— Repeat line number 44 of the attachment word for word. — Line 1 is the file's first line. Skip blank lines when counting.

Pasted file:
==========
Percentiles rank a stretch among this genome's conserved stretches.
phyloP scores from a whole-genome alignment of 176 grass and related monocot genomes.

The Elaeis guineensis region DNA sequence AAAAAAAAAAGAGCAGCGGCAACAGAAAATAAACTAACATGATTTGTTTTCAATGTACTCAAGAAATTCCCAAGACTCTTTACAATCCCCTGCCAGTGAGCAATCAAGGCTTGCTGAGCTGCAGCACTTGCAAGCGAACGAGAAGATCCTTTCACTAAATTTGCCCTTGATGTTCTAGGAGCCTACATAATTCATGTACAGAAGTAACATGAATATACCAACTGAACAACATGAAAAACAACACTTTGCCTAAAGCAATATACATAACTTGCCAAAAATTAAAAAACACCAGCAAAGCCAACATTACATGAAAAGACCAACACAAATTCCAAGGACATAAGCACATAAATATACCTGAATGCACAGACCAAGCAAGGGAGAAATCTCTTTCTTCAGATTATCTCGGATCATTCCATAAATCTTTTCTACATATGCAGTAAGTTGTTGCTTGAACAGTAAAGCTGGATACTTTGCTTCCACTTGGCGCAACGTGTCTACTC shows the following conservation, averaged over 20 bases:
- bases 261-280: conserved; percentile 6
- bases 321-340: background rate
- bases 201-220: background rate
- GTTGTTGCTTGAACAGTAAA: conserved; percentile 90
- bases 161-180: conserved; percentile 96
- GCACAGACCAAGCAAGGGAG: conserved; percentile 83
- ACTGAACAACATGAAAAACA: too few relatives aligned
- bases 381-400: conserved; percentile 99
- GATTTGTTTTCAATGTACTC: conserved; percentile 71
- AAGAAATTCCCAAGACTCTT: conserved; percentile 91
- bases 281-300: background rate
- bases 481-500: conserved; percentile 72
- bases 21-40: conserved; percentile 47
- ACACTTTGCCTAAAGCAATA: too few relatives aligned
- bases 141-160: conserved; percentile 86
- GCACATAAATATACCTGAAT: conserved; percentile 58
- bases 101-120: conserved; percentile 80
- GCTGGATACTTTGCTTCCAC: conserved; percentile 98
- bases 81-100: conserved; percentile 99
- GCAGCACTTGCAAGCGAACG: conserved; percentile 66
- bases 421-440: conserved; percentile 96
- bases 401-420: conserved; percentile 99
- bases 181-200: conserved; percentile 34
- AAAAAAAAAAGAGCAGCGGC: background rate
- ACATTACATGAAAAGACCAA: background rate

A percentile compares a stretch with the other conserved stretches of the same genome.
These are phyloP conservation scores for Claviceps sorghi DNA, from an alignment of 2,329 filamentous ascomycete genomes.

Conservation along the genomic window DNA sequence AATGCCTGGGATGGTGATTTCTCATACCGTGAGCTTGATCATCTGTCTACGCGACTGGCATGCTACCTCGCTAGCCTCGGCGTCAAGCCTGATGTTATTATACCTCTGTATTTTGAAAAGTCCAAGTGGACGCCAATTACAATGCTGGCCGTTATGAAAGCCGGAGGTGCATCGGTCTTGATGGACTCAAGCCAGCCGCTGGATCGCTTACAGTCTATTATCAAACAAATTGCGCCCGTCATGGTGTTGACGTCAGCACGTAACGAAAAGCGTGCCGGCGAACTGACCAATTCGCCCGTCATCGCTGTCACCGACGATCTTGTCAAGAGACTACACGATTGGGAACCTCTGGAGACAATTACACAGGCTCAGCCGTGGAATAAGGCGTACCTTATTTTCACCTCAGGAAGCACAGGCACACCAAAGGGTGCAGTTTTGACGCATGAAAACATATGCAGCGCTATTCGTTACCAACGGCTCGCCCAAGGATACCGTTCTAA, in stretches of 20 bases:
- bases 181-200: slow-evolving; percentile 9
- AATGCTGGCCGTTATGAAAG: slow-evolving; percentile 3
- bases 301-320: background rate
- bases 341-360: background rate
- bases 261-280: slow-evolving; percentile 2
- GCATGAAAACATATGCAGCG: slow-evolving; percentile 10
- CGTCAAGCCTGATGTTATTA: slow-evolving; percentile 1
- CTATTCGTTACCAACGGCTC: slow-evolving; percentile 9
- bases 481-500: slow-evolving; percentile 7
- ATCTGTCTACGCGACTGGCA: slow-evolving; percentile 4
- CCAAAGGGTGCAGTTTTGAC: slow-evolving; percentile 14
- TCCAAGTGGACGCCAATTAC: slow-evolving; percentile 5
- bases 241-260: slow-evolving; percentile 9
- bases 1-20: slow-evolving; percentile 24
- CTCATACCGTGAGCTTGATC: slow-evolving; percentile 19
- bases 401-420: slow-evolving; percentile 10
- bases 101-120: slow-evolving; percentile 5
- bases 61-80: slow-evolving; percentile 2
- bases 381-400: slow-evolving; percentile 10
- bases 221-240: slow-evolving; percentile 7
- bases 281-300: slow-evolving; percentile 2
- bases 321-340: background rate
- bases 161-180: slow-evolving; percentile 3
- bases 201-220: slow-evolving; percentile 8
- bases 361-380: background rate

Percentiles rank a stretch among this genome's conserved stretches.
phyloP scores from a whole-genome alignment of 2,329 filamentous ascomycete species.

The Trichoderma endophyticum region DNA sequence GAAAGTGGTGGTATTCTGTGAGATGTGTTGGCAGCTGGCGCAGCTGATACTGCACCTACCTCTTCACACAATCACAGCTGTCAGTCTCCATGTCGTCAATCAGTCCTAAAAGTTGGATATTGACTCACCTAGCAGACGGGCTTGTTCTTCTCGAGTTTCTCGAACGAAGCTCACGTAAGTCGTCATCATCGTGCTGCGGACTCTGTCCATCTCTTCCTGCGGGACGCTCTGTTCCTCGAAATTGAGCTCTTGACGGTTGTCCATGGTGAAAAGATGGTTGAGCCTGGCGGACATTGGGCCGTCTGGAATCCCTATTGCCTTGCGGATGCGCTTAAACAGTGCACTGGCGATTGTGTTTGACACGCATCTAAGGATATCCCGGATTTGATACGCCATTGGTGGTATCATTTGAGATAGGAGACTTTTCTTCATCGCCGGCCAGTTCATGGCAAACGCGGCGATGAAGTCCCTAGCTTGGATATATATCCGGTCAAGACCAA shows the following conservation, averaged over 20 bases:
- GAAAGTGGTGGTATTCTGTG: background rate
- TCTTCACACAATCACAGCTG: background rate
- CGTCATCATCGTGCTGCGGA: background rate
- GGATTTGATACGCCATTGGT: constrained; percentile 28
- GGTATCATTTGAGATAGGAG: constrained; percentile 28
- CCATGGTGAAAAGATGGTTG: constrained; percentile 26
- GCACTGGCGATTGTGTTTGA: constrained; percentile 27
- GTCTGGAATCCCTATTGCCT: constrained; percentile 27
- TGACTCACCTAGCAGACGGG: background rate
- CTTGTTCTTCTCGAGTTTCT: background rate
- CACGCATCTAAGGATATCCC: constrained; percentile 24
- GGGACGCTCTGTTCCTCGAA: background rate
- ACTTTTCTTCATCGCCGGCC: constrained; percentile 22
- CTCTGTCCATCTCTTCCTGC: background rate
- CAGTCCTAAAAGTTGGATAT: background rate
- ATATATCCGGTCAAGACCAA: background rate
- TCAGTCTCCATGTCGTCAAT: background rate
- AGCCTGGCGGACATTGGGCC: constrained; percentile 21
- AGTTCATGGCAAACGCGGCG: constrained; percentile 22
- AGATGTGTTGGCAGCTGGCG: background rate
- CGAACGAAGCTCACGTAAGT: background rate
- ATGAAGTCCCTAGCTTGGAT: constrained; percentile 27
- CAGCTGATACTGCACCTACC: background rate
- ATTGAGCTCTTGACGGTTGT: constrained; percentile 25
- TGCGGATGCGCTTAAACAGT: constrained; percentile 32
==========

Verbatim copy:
- bases 241-260: slow-evolving; percentile 9